Walmart CEO: To tackle today’s challenges, ‘listen with open ears and an open heart’
During 2020, we have experienced a range of emotions—from those related to the COVID-19 pandemic to those stemming from racial violence and injustice. In both cases, my inspiration and hope for the future come not only from seeing how people have reached out to others and how they have come together to solve problems, but also how they’ve done so despite their differences.
Our country frequently seems more divided than ever on how to approach everything from climate change to the economy. I think the path to understanding begins with honest, open conversations. Deciding to listen with open ears and an open heart brings us together. We need to seek to really understand each other. We need to demonstrate empathy. If we can make these individual connections, we can strengthen our communities and nation.
Like people, when companies work to foster a culture of collaboration, communication becomes second nature. It’s important for the day-to-day operation of a business, but it’s also essential when the stakes are high, as they are today. Companies with cultures that celebrate diverse opinions and encourage the exchange of ideas have an advantage when solving difficult problems. A company that doesn’t is at a clear disadvantage. And it’s tough to create a culture of open communication when a crisis is unfolding. Conversely, companies with cultures that have not been cultivated to invite dialogue when waters are less turbulent are unlikely to do so in a moment of dire need.
Organizational culture is typically developed in one of two ways. Sometimes, it’s intentionally built to reflect a set of values and then reinforced over time through actions, examples, and stories. Other times, culture emerges by accident, the product of a million spontaneous actions that over time become habits—for better or worse. At Walmart, we’re fortunate to have had a founder who viewed culture as something to actively model and shape. For him, it seemed to be just common sense for how you build a business—especially when that business was serving people. Behaviors like servant leadership, listening, and collaboration were repeated because they worked.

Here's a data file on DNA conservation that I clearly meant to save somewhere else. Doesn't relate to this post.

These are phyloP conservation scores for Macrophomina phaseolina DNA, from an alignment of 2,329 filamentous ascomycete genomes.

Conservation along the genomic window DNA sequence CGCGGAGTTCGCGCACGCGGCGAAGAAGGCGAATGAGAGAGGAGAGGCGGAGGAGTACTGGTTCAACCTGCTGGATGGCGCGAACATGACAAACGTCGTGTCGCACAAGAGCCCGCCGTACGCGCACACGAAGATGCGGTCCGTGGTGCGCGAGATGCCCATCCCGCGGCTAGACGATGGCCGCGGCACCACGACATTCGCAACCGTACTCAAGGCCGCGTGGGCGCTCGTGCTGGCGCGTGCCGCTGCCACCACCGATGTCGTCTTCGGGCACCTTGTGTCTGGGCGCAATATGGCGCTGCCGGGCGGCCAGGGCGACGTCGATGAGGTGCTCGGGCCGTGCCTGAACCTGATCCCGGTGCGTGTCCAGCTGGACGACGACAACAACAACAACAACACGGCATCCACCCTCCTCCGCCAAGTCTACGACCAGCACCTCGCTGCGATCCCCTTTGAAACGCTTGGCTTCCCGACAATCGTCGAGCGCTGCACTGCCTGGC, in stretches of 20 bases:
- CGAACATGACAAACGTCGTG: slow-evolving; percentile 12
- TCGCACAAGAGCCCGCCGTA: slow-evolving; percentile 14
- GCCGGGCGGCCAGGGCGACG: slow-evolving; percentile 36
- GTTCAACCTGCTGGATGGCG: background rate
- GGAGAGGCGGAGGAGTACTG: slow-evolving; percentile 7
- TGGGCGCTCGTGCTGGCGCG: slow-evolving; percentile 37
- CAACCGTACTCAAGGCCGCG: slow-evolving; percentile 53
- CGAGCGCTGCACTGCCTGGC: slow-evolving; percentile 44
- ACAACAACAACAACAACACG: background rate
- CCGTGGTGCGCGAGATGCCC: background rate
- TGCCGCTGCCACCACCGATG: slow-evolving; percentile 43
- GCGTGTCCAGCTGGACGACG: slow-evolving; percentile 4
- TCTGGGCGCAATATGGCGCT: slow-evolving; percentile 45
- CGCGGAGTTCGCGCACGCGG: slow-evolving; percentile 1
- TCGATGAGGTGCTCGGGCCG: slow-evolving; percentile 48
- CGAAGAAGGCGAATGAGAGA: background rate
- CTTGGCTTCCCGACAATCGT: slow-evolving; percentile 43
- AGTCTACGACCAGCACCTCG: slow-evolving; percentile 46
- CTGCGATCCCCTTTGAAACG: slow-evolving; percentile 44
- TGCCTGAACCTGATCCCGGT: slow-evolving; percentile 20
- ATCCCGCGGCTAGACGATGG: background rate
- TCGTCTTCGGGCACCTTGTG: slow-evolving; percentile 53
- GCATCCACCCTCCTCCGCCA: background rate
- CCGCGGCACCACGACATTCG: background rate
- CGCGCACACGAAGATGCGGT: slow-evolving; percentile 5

Many of our long-term associates experienced this firsthand. They remember days when Sam Walton would visit their stores. He had a habit of showing up unannounced; without introducing himself, he would walk up to associates and ask, “How are you? Tell me about yourself. What do you think we could do better?” Then he’d listen. In his hand, as much a part of his uniform as his Walmart cap, was a yellow legal pad where he jotted down what he heard. He would bring that yellow pad to our leadership meetings on Friday and Saturday and share what he learned and tell us what he wanted to see from us. Those visits were a source of countless ideas for improvement within the company. As he modeled that behavior, the leadership team copied him and followed that lead. Culture was being shaped.
Today, as our country, and the world, works through one of the most challenging moments in history—the product of a global health crisis, the economic crisis that goes with it, and the pervasive injustice of systemic racism—we’re inspired to make a positive difference, to build a better company and help contribute to a better world. We operate in 27 countries these days, and our associates are stepping up in every one of them.